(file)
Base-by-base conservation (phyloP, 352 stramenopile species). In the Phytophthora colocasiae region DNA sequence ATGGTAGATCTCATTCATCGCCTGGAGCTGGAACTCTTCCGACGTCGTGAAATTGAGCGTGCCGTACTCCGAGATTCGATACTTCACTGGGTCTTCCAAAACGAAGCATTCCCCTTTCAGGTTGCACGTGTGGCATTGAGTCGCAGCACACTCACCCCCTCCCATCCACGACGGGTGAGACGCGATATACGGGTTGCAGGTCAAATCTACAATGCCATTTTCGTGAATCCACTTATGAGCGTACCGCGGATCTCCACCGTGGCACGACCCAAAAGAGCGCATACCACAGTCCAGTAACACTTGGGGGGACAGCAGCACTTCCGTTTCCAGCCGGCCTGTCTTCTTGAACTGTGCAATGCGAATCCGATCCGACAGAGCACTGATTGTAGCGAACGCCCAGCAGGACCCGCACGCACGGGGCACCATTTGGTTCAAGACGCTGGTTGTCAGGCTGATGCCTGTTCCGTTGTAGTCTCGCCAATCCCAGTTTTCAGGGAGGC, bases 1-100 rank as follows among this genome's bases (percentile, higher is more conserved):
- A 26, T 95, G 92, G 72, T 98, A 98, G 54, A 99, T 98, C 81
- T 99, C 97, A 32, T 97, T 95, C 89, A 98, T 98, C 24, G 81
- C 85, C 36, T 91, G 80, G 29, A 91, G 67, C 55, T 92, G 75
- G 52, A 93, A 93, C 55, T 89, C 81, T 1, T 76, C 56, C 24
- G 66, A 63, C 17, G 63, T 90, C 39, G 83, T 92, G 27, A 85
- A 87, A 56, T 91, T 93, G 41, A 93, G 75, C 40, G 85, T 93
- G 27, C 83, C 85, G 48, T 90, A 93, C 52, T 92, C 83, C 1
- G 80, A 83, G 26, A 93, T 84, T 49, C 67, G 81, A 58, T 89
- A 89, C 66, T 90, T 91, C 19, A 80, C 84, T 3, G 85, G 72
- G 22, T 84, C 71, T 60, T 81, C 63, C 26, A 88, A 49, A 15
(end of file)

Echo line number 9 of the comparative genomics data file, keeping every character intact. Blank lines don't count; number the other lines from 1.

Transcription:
- G 80, A 83, G 26, A 93, T 84, T 49, C 67, G 81, A 58, T 89